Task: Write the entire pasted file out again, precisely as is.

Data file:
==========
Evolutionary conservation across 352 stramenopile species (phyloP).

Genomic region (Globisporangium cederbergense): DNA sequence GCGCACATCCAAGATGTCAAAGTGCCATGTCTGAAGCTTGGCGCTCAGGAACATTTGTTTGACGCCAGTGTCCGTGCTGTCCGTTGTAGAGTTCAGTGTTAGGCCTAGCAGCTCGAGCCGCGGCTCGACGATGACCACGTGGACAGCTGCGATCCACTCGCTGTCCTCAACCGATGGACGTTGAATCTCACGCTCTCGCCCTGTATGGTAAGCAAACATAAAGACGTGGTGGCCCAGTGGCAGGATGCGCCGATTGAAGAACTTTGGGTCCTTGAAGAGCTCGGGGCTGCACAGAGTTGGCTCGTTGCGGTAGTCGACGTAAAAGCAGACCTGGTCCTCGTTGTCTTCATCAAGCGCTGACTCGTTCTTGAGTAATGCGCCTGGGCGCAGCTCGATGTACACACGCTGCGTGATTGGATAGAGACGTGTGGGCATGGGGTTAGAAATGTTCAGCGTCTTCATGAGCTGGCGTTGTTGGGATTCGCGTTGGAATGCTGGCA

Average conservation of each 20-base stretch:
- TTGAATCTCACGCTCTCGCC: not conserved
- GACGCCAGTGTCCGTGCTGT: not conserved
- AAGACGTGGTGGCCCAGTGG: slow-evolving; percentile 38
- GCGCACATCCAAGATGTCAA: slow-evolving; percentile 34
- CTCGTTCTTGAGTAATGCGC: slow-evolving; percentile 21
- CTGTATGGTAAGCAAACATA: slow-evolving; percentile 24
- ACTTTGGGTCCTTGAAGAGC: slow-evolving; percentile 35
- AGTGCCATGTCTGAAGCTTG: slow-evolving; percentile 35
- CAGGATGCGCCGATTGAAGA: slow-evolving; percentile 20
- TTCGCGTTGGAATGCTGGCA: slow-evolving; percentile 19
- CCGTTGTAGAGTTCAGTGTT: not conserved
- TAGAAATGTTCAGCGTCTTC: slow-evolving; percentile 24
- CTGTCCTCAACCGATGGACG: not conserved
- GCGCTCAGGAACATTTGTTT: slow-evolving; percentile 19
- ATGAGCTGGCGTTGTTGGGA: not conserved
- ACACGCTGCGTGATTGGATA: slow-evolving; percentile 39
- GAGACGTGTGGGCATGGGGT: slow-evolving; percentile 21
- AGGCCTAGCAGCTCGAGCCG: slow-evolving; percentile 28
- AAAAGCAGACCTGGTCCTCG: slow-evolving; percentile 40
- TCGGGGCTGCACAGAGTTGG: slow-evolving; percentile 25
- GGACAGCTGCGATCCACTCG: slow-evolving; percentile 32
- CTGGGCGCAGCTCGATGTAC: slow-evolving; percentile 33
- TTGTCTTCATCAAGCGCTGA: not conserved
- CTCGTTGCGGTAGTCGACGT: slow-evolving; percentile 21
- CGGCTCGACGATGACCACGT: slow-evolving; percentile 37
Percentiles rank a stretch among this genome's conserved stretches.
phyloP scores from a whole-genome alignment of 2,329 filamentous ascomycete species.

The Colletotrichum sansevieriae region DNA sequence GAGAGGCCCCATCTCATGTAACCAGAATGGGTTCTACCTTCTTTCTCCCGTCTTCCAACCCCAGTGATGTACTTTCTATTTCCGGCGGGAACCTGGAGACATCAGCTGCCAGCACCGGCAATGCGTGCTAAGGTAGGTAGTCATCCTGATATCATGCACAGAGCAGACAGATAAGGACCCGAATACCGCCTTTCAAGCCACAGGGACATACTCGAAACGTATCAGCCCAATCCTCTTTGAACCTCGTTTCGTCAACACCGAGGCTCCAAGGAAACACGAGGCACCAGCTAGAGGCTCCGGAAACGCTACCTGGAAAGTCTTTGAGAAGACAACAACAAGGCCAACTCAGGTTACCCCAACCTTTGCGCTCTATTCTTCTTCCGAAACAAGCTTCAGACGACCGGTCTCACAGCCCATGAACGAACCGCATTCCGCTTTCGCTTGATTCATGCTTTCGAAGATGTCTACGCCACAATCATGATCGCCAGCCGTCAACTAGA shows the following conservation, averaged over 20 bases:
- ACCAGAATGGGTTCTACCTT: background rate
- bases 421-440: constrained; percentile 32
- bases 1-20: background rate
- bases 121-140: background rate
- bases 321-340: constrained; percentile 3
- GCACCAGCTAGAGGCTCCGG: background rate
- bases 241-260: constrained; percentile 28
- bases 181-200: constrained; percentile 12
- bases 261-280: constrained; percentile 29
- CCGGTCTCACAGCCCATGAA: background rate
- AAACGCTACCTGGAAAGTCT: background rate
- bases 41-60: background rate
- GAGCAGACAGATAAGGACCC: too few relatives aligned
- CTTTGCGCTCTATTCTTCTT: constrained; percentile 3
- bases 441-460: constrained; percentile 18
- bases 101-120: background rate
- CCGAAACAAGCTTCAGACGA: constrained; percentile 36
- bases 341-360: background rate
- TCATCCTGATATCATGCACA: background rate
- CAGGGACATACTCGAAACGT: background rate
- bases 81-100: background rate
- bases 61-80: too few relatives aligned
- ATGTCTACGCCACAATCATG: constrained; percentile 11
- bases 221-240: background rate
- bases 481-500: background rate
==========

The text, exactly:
Evolutionary conservation across 352 stramenopile species (phyloP).

Genomic region (Globisporangium cederbergense): DNA sequence GCGCACATCCAAGATGTCAAAGTGCCATGTCTGAAGCTTGGCGCTCAGGAACATTTGTTTGACGCCAGTGTCCGTGCTGTCCGTTGTAGAGTTCAGTGTTAGGCCTAGCAGCTCGAGCCGCGGCTCGACGATGACCACGTGGACAGCTGCGATCCACTCGCTGTCCTCAACCGATGGACGTTGAATCTCACGCTCTCGCCCTGTATGGTAAGCAAACATAAAGACGTGGTGGCCCAGTGGCAGGATGCGCCGATTGAAGAACTTTGGGTCCTTGAAGAGCTCGGGGCTGCACAGAGTTGGCTCGTTGCGGTAGTCGACGTAAAAGCAGACCTGGTCCTCGTTGTCTTCATCAAGCGCTGACTCGTTCTTGAGTAATGCGCCTGGGCGCAGCTCGATGTACACACGCTGCGTGATTGGATAGAGACGTGTGGGCATGGGGTTAGAAATGTTCAGCGTCTTCATGAGCTGGCGTTGTTGGGATTCGCGTTGGAATGCTGGCA

Average conservation of each 20-base stretch:
- TTGAATCTCACGCTCTCGCC: not conserved
- GACGCCAGTGTCCGTGCTGT: not conserved
- AAGACGTGGTGGCCCAGTGG: slow-evolving; percentile 38
- GCGCACATCCAAGATGTCAA: slow-evolving; percentile 34
- CTCGTTCTTGAGTAATGCGC: slow-evolving; percentile 21
- CTGTATGGTAAGCAAACATA: slow-evolving; percentile 24
- ACTTTGGGTCCTTGAAGAGC: slow-evolving; percentile 35
- AGTGCCATGTCTGAAGCTTG: slow-evolving; percentile 35
- CAGGATGCGCCGATTGAAGA: slow-evolving; percentile 20
- TTCGCGTTGGAATGCTGGCA: slow-evolving; percentile 19
- CCGTTGTAGAGTTCAGTGTT: not conserved
- TAGAAATGTTCAGCGTCTTC: slow-evolving; percentile 24
- CTGTCCTCAACCGATGGACG: not conserved
- GCGCTCAGGAACATTTGTTT: slow-evolving; percentile 19
- ATGAGCTGGCGTTGTTGGGA: not conserved
- ACACGCTGCGTGATTGGATA: slow-evolving; percentile 39
- GAGACGTGTGGGCATGGGGT: slow-evolving; percentile 21
- AGGCCTAGCAGCTCGAGCCG: slow-evolving; percentile 28
- AAAAGCAGACCTGGTCCTCG: slow-evolving; percentile 40
- TCGGGGCTGCACAGAGTTGG: slow-evolving; percentile 25
- GGACAGCTGCGATCCACTCG: slow-evolving; percentile 32
- CTGGGCGCAGCTCGATGTAC: slow-evolving; percentile 33
- TTGTCTTCATCAAGCGCTGA: not conserved
- CTCGTTGCGGTAGTCGACGT: slow-evolving; percentile 21
- CGGCTCGACGATGACCACGT: slow-evolving; percentile 37
Percentiles rank a stretch among this genome's conserved stretches.
phyloP scores from a whole-genome alignment of 2,329 filamentous ascomycete species.

The Colletotrichum sansevieriae region DNA sequence GAGAGGCCCCATCTCATGTAACCAGAATGGGTTCTACCTTCTTTCTCCCGTCTTCCAACCCCAGTGATGTACTTTCTATTTCCGGCGGGAACCTGGAGACATCAGCTGCCAGCACCGGCAATGCGTGCTAAGGTAGGTAGTCATCCTGATATCATGCACAGAGCAGACAGATAAGGACCCGAATACCGCCTTTCAAGCCACAGGGACATACTCGAAACGTATCAGCCCAATCCTCTTTGAACCTCGTTTCGTCAACACCGAGGCTCCAAGGAAACACGAGGCACCAGCTAGAGGCTCCGGAAACGCTACCTGGAAAGTCTTTGAGAAGACAACAACAAGGCCAACTCAGGTTACCCCAACCTTTGCGCTCTATTCTTCTTCCGAAACAAGCTTCAGACGACCGGTCTCACAGCCCATGAACGAACCGCATTCCGCTTTCGCTTGATTCATGCTTTCGAAGATGTCTACGCCACAATCATGATCGCCAGCCGTCAACTAGA shows the following conservation, averaged over 20 bases:
- ACCAGAATGGGTTCTACCTT: background rate
- bases 421-440: constrained; percentile 32
- bases 1-20: background rate
- bases 121-140: background rate
- bases 321-340: constrained; percentile 3
- GCACCAGCTAGAGGCTCCGG: background rate
- bases 241-260: constrained; percentile 28
- bases 181-200: constrained; percentile 12
- bases 261-280: constrained; percentile 29
- CCGGTCTCACAGCCCATGAA: background rate
- AAACGCTACCTGGAAAGTCT: background rate
- bases 41-60: background rate
- GAGCAGACAGATAAGGACCC: too few relatives aligned
- CTTTGCGCTCTATTCTTCTT: constrained; percentile 3
- bases 441-460: constrained; percentile 18
- bases 101-120: background rate
- CCGAAACAAGCTTCAGACGA: constrained; percentile 36
- bases 341-360: background rate
- TCATCCTGATATCATGCACA: background rate
- CAGGGACATACTCGAAACGT: background rate
- bases 81-100: background rate
- bases 61-80: too few relatives aligned
- ATGTCTACGCCACAATCATG: constrained; percentile 11
- bases 221-240: background rate
- bases 481-500: background rate